National Day on Writing
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National Journalism Day, also known as National Day on Writing, is a United States national celebration of writing which first took place on November 12, 2009, with a second year celebration on November 12, 2010. Sponsored by the National Council of Teachers of English (NCTE) and officially recognized in both 2009 and 2010 through Senate resolutions, The National Day of Journalism asks Americans to consider the role in writing in everyday life. Journalism Day is considered a fun holiday that appreciates and corresponds with journalists and writers all over. In correlation with the National Day on Writing, NCTE created the National Gallery of Writing so that writers of all kinds can share their work publicly. According to the NCTE website,
Established by NCTE, the National Gallery and the National Day 1. highlight the remarkable variety of writing we engage in today; 2. provide a collection for research on whether writing today has risen to new highs or sunk to new lows; and 3. help us help others to write better.
Celebration and reception
Campuses and communities around the nation celebrated the National Day on Writing with webcasts, writing marathons, exhibitions of local writing, and even a seven-word memoir challenge. National press coverage of the event celebrated local writers' contributions to the National Gallery of Writing.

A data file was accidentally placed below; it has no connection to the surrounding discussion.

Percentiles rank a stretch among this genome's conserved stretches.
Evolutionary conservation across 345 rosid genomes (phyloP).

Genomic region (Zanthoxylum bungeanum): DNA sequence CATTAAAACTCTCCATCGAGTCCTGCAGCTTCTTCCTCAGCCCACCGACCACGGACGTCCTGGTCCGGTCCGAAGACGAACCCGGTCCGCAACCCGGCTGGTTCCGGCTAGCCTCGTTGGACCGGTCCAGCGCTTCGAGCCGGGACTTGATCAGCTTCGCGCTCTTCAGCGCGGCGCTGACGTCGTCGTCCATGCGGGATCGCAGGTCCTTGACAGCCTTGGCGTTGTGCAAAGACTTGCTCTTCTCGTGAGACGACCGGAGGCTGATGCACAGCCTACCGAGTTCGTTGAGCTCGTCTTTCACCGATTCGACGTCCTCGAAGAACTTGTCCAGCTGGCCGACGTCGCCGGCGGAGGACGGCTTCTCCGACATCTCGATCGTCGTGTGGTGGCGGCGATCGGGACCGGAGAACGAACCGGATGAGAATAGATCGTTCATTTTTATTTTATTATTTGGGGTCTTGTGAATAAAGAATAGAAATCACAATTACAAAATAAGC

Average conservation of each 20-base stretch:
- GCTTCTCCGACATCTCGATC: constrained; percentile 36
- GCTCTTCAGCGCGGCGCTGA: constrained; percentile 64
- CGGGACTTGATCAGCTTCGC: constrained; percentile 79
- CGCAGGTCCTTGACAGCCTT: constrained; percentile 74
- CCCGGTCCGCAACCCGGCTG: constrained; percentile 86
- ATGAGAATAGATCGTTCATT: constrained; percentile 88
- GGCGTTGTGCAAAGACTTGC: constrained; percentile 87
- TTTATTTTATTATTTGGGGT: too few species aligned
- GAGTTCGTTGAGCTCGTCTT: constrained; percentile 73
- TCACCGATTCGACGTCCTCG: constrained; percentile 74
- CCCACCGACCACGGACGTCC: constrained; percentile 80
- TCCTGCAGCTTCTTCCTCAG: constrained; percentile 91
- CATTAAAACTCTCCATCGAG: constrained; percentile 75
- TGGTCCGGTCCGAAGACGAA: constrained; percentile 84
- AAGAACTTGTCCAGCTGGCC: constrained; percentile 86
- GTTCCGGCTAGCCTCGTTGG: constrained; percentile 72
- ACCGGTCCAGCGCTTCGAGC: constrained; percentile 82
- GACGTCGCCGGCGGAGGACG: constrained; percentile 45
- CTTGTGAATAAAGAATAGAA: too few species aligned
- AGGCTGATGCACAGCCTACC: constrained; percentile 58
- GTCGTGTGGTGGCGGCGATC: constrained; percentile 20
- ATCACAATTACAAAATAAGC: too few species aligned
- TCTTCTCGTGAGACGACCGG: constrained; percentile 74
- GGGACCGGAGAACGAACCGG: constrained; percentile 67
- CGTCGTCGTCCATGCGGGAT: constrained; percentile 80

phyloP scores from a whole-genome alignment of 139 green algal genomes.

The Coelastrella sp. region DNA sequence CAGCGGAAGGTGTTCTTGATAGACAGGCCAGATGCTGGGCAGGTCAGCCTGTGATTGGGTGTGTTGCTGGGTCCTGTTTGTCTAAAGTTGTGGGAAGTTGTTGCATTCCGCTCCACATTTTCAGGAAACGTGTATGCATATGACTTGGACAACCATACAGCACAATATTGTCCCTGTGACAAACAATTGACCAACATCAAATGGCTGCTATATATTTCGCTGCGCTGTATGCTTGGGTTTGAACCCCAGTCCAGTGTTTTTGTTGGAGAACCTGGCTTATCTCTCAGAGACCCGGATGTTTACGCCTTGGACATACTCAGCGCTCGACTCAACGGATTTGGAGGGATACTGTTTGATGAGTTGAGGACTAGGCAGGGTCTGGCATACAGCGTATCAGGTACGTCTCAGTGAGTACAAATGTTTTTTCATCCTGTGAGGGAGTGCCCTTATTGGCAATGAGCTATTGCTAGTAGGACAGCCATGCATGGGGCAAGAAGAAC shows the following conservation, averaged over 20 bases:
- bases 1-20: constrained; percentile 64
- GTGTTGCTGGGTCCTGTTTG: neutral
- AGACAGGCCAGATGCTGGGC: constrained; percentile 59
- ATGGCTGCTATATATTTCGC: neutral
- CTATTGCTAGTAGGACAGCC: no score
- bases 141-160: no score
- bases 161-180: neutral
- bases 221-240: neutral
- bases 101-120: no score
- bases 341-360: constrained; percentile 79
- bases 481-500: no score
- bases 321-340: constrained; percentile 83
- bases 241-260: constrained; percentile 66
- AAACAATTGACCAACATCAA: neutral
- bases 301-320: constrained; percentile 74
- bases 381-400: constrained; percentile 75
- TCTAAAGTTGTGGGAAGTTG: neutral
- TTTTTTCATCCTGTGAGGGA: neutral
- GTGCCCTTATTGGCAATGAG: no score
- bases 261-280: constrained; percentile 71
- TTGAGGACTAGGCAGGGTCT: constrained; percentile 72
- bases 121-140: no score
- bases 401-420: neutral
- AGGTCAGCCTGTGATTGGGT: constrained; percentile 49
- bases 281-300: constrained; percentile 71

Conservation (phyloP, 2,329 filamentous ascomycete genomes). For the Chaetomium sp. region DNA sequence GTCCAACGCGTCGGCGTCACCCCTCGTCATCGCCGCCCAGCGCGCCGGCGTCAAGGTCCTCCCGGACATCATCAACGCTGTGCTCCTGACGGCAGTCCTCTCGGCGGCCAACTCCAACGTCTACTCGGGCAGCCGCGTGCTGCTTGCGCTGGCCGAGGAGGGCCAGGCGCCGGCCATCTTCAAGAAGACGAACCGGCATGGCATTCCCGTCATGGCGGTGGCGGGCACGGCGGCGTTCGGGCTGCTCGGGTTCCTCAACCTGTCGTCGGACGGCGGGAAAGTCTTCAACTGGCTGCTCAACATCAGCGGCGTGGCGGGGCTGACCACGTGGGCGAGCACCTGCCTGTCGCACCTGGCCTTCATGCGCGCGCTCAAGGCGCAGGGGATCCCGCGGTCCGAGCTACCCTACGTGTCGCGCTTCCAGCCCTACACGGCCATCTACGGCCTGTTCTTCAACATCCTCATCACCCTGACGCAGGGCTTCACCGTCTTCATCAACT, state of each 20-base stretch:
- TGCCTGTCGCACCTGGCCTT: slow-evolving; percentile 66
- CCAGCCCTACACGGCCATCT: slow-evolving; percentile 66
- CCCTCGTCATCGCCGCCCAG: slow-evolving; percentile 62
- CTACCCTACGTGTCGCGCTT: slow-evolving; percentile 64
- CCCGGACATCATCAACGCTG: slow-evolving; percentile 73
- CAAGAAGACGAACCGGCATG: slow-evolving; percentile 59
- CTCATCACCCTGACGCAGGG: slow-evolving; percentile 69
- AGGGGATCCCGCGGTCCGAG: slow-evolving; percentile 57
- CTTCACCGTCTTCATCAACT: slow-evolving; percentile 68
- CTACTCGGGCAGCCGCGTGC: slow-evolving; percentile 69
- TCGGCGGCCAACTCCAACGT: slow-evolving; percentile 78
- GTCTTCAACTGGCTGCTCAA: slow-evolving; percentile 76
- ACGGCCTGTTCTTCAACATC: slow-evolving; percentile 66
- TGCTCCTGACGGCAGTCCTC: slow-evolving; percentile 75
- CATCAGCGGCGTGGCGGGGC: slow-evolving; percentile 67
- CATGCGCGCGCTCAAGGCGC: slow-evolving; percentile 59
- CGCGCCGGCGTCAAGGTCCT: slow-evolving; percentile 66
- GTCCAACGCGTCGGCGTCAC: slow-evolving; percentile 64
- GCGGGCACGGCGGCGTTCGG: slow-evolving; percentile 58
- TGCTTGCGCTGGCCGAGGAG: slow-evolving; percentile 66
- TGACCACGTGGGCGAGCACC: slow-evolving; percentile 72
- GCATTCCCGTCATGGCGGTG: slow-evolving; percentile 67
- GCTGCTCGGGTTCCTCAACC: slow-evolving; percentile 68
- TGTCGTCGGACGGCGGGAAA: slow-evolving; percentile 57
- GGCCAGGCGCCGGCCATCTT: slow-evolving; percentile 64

National Gallery of Writing
NCTE describes the National Gallery of Writing as a "living archive" of contemporary American writing practices. The Gallery opened on October 20, 2009, in honor of the National Day on Writing, and continued to accept submissions until June 1, 2011. Visitors could view the Gallery until June 30, 2011. Viewers could browse the Gallery to learn about the many ways Americans incorporated writing in their daily lives. Submissions included short stories, scholarly research, poetry, blogs, multimedia compositions, and even informal writing such as recipes or text messages. This rich sample of writing proved useful for researchers who wished to better understand real-world contemporary writing practices. The NCTE website notes that nearly 18,000 compositions had been submitted thus far to the Gallery, although their goal is to have 100,000 contributions added by the Gallery's closing in June 2011.